If you’re jumping 90cm and want to move up to 1m, there are loads of variables in terms of the partnership’s collective experience.
For instance, a very experienced rider might be ready to do it within a month even on a very green or inexperienced horse. A rider who is new to Jumping might take six months, even if they’re on a very well established schoolmaster who has jumped far bigger in the past.
If your goal involves reaching a height that you haven’t jumped at before (or haven’t in a very long time) then you should take this into consideration and try for a show that’s known to build kind courses for your first attempt at the new height.
2. What are you jumping at home?
The standard advice is to always be jumping one level higher at home than you are at shows. The logic goes that if you’re comfortable round a track of 1.20m fences with the occasional bigger fence thrown in, a 1.10m course will look easy. Plus, you don’t want to get into the jump-off and jump bigger there than you have at home!
If you’re cruising around fences higher than you want to compete at with no problem at home, you know that as a partnership you have the ability to jump well enough to move up a level.
3. How are your results?
Results aren’t everything. Some horses are perpetual four-faulters and will never have the show results to back up their ability. Sometimes a horse might jump better at a bigger height than smaller.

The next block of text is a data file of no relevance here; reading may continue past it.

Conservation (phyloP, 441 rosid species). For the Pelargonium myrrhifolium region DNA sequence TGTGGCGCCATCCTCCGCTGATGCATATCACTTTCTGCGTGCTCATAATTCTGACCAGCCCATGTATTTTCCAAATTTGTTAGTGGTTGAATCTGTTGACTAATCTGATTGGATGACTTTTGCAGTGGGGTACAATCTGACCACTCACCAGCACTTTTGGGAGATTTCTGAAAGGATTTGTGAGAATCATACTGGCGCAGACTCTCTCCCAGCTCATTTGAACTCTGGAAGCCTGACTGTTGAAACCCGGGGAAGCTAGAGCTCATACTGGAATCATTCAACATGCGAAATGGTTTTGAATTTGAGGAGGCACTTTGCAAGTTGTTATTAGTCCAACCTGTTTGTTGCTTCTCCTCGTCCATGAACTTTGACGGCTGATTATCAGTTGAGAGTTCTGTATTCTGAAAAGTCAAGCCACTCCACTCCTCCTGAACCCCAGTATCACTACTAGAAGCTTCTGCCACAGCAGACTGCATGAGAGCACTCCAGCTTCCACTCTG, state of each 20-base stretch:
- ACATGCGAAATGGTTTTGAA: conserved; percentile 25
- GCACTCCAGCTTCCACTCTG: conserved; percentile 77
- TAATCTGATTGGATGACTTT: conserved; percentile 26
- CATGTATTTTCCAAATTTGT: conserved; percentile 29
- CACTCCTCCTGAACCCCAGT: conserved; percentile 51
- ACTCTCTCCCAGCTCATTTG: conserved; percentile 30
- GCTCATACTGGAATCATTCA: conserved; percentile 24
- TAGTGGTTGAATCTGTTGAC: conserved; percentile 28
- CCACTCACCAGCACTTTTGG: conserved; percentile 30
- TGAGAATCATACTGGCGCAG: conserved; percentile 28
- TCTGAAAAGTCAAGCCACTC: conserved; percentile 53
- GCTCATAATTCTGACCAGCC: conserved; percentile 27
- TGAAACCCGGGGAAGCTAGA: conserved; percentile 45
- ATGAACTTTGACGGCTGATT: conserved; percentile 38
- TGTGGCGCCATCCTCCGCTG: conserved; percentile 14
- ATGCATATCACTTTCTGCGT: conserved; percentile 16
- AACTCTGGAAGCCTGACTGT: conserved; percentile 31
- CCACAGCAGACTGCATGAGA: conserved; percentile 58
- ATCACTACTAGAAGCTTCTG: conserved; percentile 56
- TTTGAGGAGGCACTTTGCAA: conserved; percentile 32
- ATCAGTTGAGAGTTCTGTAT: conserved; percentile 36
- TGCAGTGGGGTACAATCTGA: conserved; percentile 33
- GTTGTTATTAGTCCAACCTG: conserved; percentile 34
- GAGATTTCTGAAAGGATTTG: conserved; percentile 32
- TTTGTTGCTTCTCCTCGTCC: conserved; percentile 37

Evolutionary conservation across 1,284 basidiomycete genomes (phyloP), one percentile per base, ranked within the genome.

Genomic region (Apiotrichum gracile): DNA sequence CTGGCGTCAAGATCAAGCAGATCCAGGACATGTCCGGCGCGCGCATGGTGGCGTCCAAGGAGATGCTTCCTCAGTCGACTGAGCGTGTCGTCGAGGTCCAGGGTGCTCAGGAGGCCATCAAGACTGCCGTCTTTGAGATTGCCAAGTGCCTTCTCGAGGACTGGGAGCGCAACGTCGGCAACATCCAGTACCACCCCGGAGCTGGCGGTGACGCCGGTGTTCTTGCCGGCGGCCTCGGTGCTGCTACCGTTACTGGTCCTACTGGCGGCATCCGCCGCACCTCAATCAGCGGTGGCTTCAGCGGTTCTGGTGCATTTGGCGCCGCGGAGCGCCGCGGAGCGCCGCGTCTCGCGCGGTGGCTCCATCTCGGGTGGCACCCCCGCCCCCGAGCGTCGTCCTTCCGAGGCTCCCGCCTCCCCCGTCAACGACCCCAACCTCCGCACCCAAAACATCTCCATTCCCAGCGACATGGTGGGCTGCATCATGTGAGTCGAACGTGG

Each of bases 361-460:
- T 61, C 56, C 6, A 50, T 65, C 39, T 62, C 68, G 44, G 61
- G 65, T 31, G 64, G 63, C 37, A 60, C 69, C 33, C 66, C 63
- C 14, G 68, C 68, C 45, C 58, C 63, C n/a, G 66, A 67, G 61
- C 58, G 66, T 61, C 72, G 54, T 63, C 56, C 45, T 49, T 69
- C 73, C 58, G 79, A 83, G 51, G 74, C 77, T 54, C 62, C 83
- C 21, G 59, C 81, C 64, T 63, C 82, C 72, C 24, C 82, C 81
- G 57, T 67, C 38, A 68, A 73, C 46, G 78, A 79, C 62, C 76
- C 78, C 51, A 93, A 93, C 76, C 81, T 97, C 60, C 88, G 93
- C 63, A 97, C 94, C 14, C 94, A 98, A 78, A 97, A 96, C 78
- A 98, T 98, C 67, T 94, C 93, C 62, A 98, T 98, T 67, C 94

Others jump better at certain venues or on specific surfaces and often you can just have a really bad day at a show. Regardless, your results can give you a general idea of whether you’re ready to move up a level.
If you’re jumping consistent clears and double clears then it stands to reason that you’re ready to try the next level. If you’ve had faults but they’re mostly silly poles that were caused by minor errors or by you taking risks in a jump off, chances are that you could still move up.
If, however, you’ve had multiple eliminations or are getting faults that are related to your horse stopping or are knocked poles as a result of something lacking in either you or the horse (e.g. scope, confidence, ability, experience) then you probably need more mileage and exposure before moving up.
4. Is your horse better over bigger fences?
Some horses simply do need slightly bigger fences before they start jumping properly. Many competitive horses have poles at lower levels but start to pay attention and develop a better technique over bigger fences – the reasons for this depend on the individual horse and can vary from them being lazy, to careless, to simply big and goofy! If your horse is of this persuasion and both he and you are confident jumpers, you could be ready to try one grade higher and see whether it produces better form.
If your horse is reaching his limit in terms of scope, pressure or physical demands and struggles with an entire course of bigger jumps, then you’re not ready to move up.
This might be temporary or it might be related to his schooling, stage of physical maturity, or level of mental development. In any case, if the horse performs better over lower fences then the time to start jumping bigger is definitely not at a show!